Near Valdese, North Carolina, multiple homes were damaged with people trapped in structures. Several roofs of houses were lost in Liberty, South Carolina, and significant damage to houses was also reported near Laurens, South Carolina.

The National Weather Service said at least four separate tornado damage paths likely occurred in the western Carolinas on October 8, prior to more comprehensive damage surveys.

Here are the highest rainfall totals from Nate:

  • 11.62 inches in Great Falls, North Carolina
  • 11.17 inches in Bear Creek, North Carolina
  • 10.48 inches in Hogback, North Carolina
  • 9.37 inches in Highlands, North Carolina
  • 8.32 inches in Crestview, Florida
  • 6.99 inches in Milton, Florida
  • 6.95 inches in Slidell, Louisiana
  • 6.94 inches in Dixon, Alabama
  • 6.54 inches in Foley, Alabama
  • 6.12 inches near Greenville, Kentucky
  • 5.48 inches at Anna Ruby Falls, Georgia

Nate's Early History

Hurricane Nate originated on the eastern end of a larger feature, called a Central American gyre (more on that below).

Sufficient low-level spin and thunderstorm activity east of Nicaragua on Oct. 4 prompted the National Hurricane Center to upgrade Invest 90L to Tropical Depression Sixteen. Heavy rain, partially from the gyre and from newly-upgraded Tropical Depression Sixteen, spread across Central America.

The tropical depression was then upgraded to Tropical Storm Nate on Oct. 5 based on radar data from San Andrés, an island east of Nicaragua, indicating a partial eyewall, and a surface pressure measurement over Nicaragua found to be lower than previous advisories. Nate moved ashore over northeastern Nicaragua and eastern Honduras later that day.

On Oct. 6, Nate accelerated through the northwestern Caribbean and through the Yucatan Channel while organizing and intensifying. A wind gust of 52 mph was reported in Isabel Rubio in western Cuba as Nate shot the goal posts between the Yucatan and Cuba. A Hurricane hunter mission reported a building eyewall in Nate's eastern semicircle.

According to The Weather Channel senior meteorologist Stu Ostro, Nate then met the criteria for rapid intensification by the morning of Oct. 7, as Nate moved through the Gulf of Mexico.

Nate appeared to reach its maximum Category 1 intensity with 90 mph sustained winds and a central pressure of 981 millibars just hours before its first southeast Louisiana landfall, according to the National Hurricane Center, then lost a bit of intensity as it was moving into the Gulf Coast.

One thing notable was Nate's impressive forward speed, a record for a Gulf of Mexico hurricane, according to the National Weather Service.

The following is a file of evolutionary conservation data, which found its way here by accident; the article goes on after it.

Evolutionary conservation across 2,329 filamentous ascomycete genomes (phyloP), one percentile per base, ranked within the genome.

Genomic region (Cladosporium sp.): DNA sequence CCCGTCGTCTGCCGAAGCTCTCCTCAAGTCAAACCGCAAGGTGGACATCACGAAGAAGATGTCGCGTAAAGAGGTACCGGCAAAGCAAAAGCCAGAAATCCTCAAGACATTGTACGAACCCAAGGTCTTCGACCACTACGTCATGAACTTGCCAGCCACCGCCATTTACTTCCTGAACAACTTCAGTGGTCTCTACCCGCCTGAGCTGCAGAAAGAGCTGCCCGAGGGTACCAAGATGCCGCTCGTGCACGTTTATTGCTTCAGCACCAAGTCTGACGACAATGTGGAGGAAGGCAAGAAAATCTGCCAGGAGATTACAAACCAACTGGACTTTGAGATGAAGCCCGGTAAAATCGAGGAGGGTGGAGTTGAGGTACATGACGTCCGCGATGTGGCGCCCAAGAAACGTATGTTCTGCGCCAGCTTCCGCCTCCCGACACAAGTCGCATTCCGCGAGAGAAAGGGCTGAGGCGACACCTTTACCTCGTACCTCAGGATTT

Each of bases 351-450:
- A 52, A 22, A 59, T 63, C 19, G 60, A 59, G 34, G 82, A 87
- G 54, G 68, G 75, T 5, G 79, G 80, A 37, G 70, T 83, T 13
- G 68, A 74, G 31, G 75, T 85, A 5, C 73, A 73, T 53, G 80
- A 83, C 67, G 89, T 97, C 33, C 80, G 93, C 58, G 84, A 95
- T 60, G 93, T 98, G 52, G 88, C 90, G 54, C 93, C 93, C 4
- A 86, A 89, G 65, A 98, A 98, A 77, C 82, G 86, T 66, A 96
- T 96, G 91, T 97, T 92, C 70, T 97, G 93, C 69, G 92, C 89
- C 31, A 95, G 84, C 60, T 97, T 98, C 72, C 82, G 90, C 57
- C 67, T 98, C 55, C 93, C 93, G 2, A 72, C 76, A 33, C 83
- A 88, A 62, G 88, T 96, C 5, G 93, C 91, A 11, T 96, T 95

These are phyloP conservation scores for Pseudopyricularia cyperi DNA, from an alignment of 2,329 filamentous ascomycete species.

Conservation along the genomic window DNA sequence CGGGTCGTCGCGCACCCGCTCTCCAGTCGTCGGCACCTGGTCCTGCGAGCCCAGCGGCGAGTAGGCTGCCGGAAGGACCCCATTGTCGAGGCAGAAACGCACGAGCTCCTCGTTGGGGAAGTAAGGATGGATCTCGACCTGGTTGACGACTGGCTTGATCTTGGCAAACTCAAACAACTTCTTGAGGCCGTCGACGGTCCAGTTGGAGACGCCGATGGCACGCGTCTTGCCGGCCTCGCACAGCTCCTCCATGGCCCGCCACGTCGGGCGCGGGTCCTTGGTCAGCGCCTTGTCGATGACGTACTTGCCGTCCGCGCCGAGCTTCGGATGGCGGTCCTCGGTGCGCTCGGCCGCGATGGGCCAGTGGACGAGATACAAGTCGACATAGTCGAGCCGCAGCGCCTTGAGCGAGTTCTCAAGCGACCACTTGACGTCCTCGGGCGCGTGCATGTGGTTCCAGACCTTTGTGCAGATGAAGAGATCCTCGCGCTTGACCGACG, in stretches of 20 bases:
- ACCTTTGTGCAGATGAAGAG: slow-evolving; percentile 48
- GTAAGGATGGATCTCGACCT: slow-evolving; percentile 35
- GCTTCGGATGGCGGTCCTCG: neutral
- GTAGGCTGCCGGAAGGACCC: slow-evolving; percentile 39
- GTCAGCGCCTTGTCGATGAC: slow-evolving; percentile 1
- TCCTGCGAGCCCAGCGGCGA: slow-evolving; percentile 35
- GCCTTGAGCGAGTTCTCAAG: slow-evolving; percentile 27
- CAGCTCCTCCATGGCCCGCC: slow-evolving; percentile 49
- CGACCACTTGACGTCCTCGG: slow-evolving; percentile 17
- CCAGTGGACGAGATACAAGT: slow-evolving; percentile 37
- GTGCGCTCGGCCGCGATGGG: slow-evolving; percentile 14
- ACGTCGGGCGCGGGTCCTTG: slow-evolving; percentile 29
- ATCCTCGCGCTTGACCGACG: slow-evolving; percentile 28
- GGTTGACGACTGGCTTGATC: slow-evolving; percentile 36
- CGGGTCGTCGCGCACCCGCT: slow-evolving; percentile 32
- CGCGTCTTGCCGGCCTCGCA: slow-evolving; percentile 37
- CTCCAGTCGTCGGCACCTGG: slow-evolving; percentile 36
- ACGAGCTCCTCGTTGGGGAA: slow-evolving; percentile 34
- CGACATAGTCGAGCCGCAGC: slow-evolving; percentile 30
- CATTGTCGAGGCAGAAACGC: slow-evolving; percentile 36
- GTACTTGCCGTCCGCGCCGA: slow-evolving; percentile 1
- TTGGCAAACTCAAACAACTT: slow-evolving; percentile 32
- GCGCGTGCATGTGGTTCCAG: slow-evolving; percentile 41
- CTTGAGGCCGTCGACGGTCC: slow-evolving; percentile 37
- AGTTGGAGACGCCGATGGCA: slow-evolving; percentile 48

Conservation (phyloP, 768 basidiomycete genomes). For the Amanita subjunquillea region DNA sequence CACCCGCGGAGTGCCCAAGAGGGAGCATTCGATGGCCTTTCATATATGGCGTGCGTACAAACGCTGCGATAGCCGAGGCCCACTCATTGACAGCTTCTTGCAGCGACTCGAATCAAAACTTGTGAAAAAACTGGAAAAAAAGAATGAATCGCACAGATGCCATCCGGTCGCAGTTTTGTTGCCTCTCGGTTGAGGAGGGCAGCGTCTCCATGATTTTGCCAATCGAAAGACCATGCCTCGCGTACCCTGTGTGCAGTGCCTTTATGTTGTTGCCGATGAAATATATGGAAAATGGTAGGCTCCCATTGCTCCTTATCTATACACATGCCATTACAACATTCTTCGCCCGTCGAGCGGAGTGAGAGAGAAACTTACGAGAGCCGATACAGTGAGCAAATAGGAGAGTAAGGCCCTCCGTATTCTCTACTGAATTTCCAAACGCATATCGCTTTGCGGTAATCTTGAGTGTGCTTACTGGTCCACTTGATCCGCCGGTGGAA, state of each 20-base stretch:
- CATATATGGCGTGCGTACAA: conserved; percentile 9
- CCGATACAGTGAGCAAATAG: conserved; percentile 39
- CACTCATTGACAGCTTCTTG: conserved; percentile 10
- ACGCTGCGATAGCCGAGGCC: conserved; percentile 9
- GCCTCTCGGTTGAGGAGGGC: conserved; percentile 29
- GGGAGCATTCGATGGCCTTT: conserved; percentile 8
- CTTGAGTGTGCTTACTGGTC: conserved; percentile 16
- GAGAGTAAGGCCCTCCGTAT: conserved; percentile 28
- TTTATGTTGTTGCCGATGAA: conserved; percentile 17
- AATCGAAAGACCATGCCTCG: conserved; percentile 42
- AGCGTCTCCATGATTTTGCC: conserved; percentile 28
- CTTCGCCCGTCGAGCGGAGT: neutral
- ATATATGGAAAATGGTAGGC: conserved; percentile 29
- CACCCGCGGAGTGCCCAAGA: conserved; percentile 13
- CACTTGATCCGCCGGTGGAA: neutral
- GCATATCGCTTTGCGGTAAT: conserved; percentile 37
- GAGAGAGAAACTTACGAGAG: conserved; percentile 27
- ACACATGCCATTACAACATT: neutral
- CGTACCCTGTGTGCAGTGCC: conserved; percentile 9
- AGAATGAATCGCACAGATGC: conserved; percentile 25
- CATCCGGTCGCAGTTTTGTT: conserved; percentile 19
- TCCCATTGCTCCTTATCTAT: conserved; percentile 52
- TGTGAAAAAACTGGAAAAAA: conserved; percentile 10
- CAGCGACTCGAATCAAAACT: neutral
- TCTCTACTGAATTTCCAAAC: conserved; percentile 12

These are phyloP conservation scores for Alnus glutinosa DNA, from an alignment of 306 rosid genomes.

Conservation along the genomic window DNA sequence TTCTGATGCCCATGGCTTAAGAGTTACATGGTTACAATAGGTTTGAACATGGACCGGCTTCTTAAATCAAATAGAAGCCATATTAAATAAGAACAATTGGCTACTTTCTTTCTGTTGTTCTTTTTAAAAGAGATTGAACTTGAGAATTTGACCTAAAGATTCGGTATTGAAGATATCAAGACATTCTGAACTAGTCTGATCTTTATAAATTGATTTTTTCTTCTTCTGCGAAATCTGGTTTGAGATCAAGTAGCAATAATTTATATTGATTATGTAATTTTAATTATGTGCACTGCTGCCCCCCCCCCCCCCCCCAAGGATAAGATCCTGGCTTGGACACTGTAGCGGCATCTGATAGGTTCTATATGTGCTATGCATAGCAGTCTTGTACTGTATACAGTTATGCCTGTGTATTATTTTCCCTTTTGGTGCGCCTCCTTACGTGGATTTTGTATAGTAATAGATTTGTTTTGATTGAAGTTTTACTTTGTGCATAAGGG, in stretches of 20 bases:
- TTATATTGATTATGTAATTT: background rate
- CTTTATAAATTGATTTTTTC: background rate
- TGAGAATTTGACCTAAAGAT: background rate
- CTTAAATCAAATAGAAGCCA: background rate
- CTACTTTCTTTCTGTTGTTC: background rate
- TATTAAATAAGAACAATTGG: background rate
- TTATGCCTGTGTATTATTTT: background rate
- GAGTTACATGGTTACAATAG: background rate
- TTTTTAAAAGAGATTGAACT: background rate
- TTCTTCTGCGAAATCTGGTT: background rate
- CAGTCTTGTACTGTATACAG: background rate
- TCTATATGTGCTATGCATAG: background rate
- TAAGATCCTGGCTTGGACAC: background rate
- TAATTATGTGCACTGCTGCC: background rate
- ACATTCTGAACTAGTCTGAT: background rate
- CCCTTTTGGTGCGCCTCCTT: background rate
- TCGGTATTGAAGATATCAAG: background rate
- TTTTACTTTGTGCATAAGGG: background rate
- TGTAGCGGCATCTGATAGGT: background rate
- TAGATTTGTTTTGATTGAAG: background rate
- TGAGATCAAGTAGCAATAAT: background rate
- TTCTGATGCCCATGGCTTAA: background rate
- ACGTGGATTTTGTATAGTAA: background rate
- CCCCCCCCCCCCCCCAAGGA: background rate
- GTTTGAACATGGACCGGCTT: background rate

Prior to its U.S. impact, the overall Central American gyre that Nate was embedded in triggered deadly flooding in parts of Nicaragua and Costa Rica.

What Spawned This? More on Central American Gyres

This "gyre" is a large, broad area of low pressure over the Central American isthmus and western Caribbean Sea. This feature can lead to the development of a tropical cyclone in the Caribbean Sea and/or in the eastern Pacific Ocean.

These gyres most often form in the late spring and early fall, when cold fronts become uncommon in this region of the world. They're most common in September, but can be a source of tropical storms and hurricanes into November, and as early as May.

We typically see up to two gyres like this one set up each year, and they can spawn tropical storms in both the Atlantic and eastern Pacific basins, sometimes in each basin at the same time. Not all gyres produce tropical cyclones, but they all produce heavy rainfall.

Roughly 50 percent of Central American gyres have a tropical cyclone associated with them, according to Philippe Papin, Ph.D. candidate at the University of Albany. "When a tropical cyclone does occur, it tends to form on the eastern side of the [gyre] and rotates counterclockwise around the larger circulation."

Gyre-like tropical systems are much more common in the western Pacific closer to southeast Asia, where the monsoon plays a larger role in the weather.

A notable example of gyre-induced tropical cyclone formation occurred in 2010 when Tropical Storm Nicole formed just south of Cuba from the gyre in late September.

Nicole was a short-lived and ill-formed tropical storm that tried to cross Cuba. It brought heavy rain to the Cayman Islands, Jamaica, Cuba and portions of South Florida.

Hurricane Stan in 2005 is another good example of a hurricane's interaction with a Central American Gyre, according to Papin.

Following Stan's dissipation over the mountains of central Mexico, its remnant spin became part of a larger gyre that caused heavy rainfall over Central America. While Stan's direct circulation resulted in around 80 deaths, according to the National Hurricane Center, heavy rainfall resulting from the gyre took more than 1,000 lives across Central America.

Other examples include Tropical Storm Andrea (2013), Hurricane Ida (2009 – assist from the gyre) and Hurricane Patricia (2015 – assist from the gyre, not a direct result).

Source: The Weather Channel

OneCommunity

Stay informed about the latest industry news and events with our All Client Alert email newsfeed.

Ask The CEO

Got a question about Safeguard in the industry? Let us know in our Ask the CEO online Q&A section.